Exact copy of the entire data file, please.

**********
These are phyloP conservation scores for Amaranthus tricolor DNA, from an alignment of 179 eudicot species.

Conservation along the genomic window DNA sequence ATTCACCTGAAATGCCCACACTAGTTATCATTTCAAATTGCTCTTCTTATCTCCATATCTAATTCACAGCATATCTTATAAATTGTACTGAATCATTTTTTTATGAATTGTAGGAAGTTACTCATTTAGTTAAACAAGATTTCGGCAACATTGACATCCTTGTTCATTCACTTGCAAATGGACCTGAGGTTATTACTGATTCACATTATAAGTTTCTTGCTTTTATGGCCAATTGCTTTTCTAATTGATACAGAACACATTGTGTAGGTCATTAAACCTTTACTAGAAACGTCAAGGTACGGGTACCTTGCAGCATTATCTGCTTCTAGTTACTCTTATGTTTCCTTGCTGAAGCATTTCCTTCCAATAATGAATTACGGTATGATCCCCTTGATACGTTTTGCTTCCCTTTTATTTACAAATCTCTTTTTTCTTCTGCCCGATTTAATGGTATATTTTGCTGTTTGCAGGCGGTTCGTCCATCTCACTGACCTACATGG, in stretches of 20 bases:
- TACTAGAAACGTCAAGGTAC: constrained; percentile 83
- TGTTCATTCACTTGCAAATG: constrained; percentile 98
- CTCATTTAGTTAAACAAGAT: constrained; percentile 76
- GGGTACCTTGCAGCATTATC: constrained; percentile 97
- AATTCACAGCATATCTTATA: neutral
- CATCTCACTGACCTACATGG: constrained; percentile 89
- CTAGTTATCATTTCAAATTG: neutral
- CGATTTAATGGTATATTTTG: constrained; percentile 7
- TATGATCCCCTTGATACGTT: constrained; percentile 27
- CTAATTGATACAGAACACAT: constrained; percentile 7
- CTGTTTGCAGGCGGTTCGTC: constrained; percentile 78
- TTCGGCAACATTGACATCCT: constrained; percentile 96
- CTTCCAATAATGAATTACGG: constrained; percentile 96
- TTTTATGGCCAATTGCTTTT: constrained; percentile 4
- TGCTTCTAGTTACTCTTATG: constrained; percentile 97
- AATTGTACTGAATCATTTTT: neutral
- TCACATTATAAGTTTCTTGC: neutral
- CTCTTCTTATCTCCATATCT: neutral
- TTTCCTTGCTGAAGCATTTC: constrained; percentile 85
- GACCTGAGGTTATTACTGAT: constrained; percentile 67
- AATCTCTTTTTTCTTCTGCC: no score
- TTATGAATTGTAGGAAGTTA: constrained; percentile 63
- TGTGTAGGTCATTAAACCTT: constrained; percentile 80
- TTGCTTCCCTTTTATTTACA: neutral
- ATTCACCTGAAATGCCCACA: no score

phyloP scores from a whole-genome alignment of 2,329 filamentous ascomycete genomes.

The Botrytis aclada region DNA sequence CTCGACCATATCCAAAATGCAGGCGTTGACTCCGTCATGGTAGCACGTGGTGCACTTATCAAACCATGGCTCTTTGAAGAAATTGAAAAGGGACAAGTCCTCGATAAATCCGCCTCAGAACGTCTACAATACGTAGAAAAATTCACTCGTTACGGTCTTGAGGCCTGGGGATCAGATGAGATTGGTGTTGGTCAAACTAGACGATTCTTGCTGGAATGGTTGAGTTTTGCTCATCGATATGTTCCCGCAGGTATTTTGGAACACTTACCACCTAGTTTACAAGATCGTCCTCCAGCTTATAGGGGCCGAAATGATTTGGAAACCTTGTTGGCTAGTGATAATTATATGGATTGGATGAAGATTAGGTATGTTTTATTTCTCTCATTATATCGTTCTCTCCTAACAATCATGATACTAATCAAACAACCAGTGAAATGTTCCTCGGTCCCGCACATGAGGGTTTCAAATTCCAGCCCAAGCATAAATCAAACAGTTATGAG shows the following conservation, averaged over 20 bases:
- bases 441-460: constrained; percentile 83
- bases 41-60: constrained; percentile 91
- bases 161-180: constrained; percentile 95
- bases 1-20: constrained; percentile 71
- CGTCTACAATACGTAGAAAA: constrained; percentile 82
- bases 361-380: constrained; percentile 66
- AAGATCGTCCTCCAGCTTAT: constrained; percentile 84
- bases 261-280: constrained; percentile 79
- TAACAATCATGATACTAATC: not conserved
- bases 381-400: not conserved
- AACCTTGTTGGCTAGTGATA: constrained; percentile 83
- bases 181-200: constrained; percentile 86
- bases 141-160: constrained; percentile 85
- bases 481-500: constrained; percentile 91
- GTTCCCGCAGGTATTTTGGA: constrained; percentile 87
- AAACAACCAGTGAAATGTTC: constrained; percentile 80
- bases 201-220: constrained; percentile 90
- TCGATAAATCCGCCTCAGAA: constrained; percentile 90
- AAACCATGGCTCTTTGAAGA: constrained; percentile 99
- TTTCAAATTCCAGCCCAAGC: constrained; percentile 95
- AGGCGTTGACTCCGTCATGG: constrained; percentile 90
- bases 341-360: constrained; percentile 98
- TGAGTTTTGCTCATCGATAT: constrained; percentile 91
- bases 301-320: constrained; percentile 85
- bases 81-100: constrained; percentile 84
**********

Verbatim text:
These are phyloP conservation scores for Amaranthus tricolor DNA, from an alignment of 179 eudicot species.

Conservation along the genomic window DNA sequence ATTCACCTGAAATGCCCACACTAGTTATCATTTCAAATTGCTCTTCTTATCTCCATATCTAATTCACAGCATATCTTATAAATTGTACTGAATCATTTTTTTATGAATTGTAGGAAGTTACTCATTTAGTTAAACAAGATTTCGGCAACATTGACATCCTTGTTCATTCACTTGCAAATGGACCTGAGGTTATTACTGATTCACATTATAAGTTTCTTGCTTTTATGGCCAATTGCTTTTCTAATTGATACAGAACACATTGTGTAGGTCATTAAACCTTTACTAGAAACGTCAAGGTACGGGTACCTTGCAGCATTATCTGCTTCTAGTTACTCTTATGTTTCCTTGCTGAAGCATTTCCTTCCAATAATGAATTACGGTATGATCCCCTTGATACGTTTTGCTTCCCTTTTATTTACAAATCTCTTTTTTCTTCTGCCCGATTTAATGGTATATTTTGCTGTTTGCAGGCGGTTCGTCCATCTCACTGACCTACATGG, in stretches of 20 bases:
- TACTAGAAACGTCAAGGTAC: constrained; percentile 83
- TGTTCATTCACTTGCAAATG: constrained; percentile 98
- CTCATTTAGTTAAACAAGAT: constrained; percentile 76
- GGGTACCTTGCAGCATTATC: constrained; percentile 97
- AATTCACAGCATATCTTATA: neutral
- CATCTCACTGACCTACATGG: constrained; percentile 89
- CTAGTTATCATTTCAAATTG: neutral
- CGATTTAATGGTATATTTTG: constrained; percentile 7
- TATGATCCCCTTGATACGTT: constrained; percentile 27
- CTAATTGATACAGAACACAT: constrained; percentile 7
- CTGTTTGCAGGCGGTTCGTC: constrained; percentile 78
- TTCGGCAACATTGACATCCT: constrained; percentile 96
- CTTCCAATAATGAATTACGG: constrained; percentile 96
- TTTTATGGCCAATTGCTTTT: constrained; percentile 4
- TGCTTCTAGTTACTCTTATG: constrained; percentile 97
- AATTGTACTGAATCATTTTT: neutral
- TCACATTATAAGTTTCTTGC: neutral
- CTCTTCTTATCTCCATATCT: neutral
- TTTCCTTGCTGAAGCATTTC: constrained; percentile 85
- GACCTGAGGTTATTACTGAT: constrained; percentile 67
- AATCTCTTTTTTCTTCTGCC: no score
- TTATGAATTGTAGGAAGTTA: constrained; percentile 63
- TGTGTAGGTCATTAAACCTT: constrained; percentile 80
- TTGCTTCCCTTTTATTTACA: neutral
- ATTCACCTGAAATGCCCACA: no score

phyloP scores from a whole-genome alignment of 2,329 filamentous ascomycete genomes.

The Botrytis aclada region DNA sequence CTCGACCATATCCAAAATGCAGGCGTTGACTCCGTCATGGTAGCACGTGGTGCACTTATCAAACCATGGCTCTTTGAAGAAATTGAAAAGGGACAAGTCCTCGATAAATCCGCCTCAGAACGTCTACAATACGTAGAAAAATTCACTCGTTACGGTCTTGAGGCCTGGGGATCAGATGAGATTGGTGTTGGTCAAACTAGACGATTCTTGCTGGAATGGTTGAGTTTTGCTCATCGATATGTTCCCGCAGGTATTTTGGAACACTTACCACCTAGTTTACAAGATCGTCCTCCAGCTTATAGGGGCCGAAATGATTTGGAAACCTTGTTGGCTAGTGATAATTATATGGATTGGATGAAGATTAGGTATGTTTTATTTCTCTCATTATATCGTTCTCTCCTAACAATCATGATACTAATCAAACAACCAGTGAAATGTTCCTCGGTCCCGCACATGAGGGTTTCAAATTCCAGCCCAAGCATAAATCAAACAGTTATGAG shows the following conservation, averaged over 20 bases:
- bases 441-460: constrained; percentile 83
- bases 41-60: constrained; percentile 91
- bases 161-180: constrained; percentile 95
- bases 1-20: constrained; percentile 71
- CGTCTACAATACGTAGAAAA: constrained; percentile 82
- bases 361-380: constrained; percentile 66
- AAGATCGTCCTCCAGCTTAT: constrained; percentile 84
- bases 261-280: constrained; percentile 79
- TAACAATCATGATACTAATC: not conserved
- bases 381-400: not conserved
- AACCTTGTTGGCTAGTGATA: constrained; percentile 83
- bases 181-200: constrained; percentile 86
- bases 141-160: constrained; percentile 85
- bases 481-500: constrained; percentile 91
- GTTCCCGCAGGTATTTTGGA: constrained; percentile 87
- AAACAACCAGTGAAATGTTC: constrained; percentile 80
- bases 201-220: constrained; percentile 90
- TCGATAAATCCGCCTCAGAA: constrained; percentile 90
- AAACCATGGCTCTTTGAAGA: constrained; percentile 99
- TTTCAAATTCCAGCCCAAGC: constrained; percentile 95
- AGGCGTTGACTCCGTCATGG: constrained; percentile 90
- bases 341-360: constrained; percentile 98
- TGAGTTTTGCTCATCGATAT: constrained; percentile 91
- bases 301-320: constrained; percentile 85
- bases 81-100: constrained; percentile 84